among the institutes of Moses, its observance was, perhaps, derived from the customs of surrounding nations. Indeed, it might not have been observed by them at all until they became a people dispersed over the world, and no longer preserved their unity as a nation. The Jews have, however, long given splendid entertainments on that day, and passed the compliments of the season to each other, as the Romans did, and as we do now. This seems to shew that the ceremony of greeting each other was adopted by them at a comparatively late period of their history; and was, perhaps, learned from their conquerors after the destruction of Jerusalem.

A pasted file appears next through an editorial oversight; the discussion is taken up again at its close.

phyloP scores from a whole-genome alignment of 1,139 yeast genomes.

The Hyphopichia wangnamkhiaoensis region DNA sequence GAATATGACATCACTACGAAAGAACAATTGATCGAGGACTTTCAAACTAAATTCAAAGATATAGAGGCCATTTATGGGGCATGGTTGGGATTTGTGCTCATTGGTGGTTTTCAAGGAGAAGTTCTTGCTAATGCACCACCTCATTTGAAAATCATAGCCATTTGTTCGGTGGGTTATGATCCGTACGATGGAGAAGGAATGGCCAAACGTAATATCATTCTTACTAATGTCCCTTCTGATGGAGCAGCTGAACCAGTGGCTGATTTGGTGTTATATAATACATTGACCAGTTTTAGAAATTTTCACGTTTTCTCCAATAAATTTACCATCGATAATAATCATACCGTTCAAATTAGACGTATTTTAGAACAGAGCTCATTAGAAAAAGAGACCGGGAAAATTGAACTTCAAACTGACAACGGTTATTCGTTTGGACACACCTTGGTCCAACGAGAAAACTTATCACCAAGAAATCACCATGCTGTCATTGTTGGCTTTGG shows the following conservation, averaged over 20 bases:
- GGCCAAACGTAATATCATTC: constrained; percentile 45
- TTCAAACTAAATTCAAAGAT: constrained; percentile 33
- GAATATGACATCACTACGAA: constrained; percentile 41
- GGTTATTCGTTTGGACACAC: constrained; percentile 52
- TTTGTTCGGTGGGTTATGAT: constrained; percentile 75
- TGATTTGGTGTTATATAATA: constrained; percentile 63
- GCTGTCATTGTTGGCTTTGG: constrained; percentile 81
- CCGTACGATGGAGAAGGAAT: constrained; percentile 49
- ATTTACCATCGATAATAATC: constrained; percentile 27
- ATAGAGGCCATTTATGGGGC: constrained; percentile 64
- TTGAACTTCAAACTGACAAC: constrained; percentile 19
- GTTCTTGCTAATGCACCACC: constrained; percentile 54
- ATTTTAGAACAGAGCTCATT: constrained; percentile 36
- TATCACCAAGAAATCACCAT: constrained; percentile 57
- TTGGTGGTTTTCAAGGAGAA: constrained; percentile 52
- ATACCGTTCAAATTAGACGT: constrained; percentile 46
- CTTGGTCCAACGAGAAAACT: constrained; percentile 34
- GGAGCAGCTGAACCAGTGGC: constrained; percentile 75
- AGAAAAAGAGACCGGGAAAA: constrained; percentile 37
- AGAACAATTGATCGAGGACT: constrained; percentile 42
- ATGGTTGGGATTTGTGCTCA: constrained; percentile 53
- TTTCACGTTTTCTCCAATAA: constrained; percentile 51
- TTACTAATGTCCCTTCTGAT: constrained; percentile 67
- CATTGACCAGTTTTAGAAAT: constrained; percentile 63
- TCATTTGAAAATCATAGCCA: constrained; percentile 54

The Greeks, as most ancient nations did, held the opening of the new year in great esteem. They had festive meetings to celebrate the commencement of the sun's annual course, but these were probably not confined to one day. In fact, the Greek nations differed as to the period when the year began. In the days of Homer they do not appear to have had any settled years and months, though they reckoned time by * At a later era, the Macedonians dated their new year from the autumnal equinox, and called the first month Dius. The old Arcadian year was first composed of three months and afterwards of four. The Acarnanians counted six months to their year. The ancient Athenian year began after the winter solstice; and they calculated by lunar months, while the other nations of Greece used solar ones. Meton reformed the Athenian calendar, and settled the beginning of the after the summer solstice, from the first new moon, being about the latter end of June. The first month was called Hecatombaion, on account of the number of sacrifices offered up at that time of the year. This first month consisted of thirty days: it was anciently named Kronios or Kronion, from Kronia, or the festival of Saturn, the Saturnalia of the Romans, on which our festival of Christmas appears to have been engrafted, though, among the Romans, it seems to have been kept. at a different time of the year from the Greeks. The Spartans chose one of the Ephori, chief magistrate on new year's day, who was changed every year at the new moon after the autumnal equinox, and that year was always called by the name of the magistrate so chosen.